In a victory for transparency and open government, a state court recently ordered the release of the Native Hawaiian Roll. The decision put an end to a long dispute over an open records request, during which the Native Hawaiian Roll Commission claimed that the Roll could not be made available to the public. Below are some highlights of the media coverage of the decision.
Hawaii News Now
On its website Kanaiolowalu, the Native Hawaiian Roll Commission’s enrollment list, said it’s registered about 123,000 Native Hawaiians. Kelii Akina, president of Grassroot Institute of Hawaii, believes the public has a right to know who’s on it.
“It was a shame that a public document belonging to the public was being withheld by a government agency,” he said.
Judicial Watch sued to make the list public. On Wednesday Circuit Court Judge Jeannette Castagnetti ordered the Roll Commission to release it saying Hawaii has a strong public policy for open government.
“It will now be possible to examine the concerns of tens of thousands of individuals whose names were put onto the list without their direct permission,” Akina said.
Honolulu Civil Beat
Organizations like the Grassroot Institute argue that the roll commission’s work will lead to a race-based sovereign government, something they argue is discriminatory. They claim that the commission has inflated the actual numbers of enrolled Hawaiians, from 40,000 to three times that number.
Waihee added that as much as 90 percent of the list had been made public last year at libraries and other locations throughout the state.
Grassroot’s president, Kelii Akina, disagrees with Waihee.
“If the information on the list was readily available, it would not have taken months of repeated requests and legal action in order to obtain it,” Akina told Civil Beat. “Like all voter records, the Native Hawaiian roll is a public list, which by law should be accessible to all members of the public.”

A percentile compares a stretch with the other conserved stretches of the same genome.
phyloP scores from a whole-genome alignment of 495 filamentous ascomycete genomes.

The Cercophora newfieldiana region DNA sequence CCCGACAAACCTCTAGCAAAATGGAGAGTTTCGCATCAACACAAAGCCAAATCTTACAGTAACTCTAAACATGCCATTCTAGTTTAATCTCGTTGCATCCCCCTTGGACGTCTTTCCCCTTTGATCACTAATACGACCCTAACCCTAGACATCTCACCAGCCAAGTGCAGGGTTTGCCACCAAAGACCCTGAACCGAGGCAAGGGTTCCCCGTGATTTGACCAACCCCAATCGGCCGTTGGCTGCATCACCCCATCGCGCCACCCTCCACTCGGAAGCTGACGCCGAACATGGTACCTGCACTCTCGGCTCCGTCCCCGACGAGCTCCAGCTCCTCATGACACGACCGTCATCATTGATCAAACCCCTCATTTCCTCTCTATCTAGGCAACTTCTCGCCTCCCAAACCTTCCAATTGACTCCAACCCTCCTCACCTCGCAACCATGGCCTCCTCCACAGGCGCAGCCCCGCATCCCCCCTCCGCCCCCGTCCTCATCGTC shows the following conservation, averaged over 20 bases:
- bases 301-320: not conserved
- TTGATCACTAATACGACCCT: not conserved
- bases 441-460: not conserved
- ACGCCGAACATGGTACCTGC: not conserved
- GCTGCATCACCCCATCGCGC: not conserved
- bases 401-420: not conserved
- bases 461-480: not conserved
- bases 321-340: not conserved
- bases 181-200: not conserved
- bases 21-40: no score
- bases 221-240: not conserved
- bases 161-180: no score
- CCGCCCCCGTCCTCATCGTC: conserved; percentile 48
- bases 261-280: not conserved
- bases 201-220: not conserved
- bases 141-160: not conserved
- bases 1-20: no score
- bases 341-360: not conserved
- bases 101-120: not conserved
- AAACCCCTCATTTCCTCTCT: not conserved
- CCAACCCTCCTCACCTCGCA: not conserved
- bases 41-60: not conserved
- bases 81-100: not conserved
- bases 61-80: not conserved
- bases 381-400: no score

Honolulu Star Advertiser
Judicial Watch President Tom Fitton called the nationbuilding campaign a scheme to divide Hawaii by race.
“Racial classifications designed to allocate political power and government benefits are bad; attempting to unlawfully use Hawaiian citizens’ names, without their consent, to create those classifications is even worse,” Fitton said in a news release.
Akina added, “Hopefully OHA will stop wasting public money on its unconstitutional push for sovereignty and, instead, spend it on housing, education, employment, and health services for those in need.”
The Hawaii Circuit Court has ordered the Native Hawaiian Roll Commission to release its enrollment list.
That’s after a lawsuit was filed by Judicial Watch, with the assistance of the Grassroot Institute of Hawaii, after an open records request for the roll was repeatedly denied by the commission.
The court rejected the commission’s reasons for denying the request, saying there is a need for a transparent government.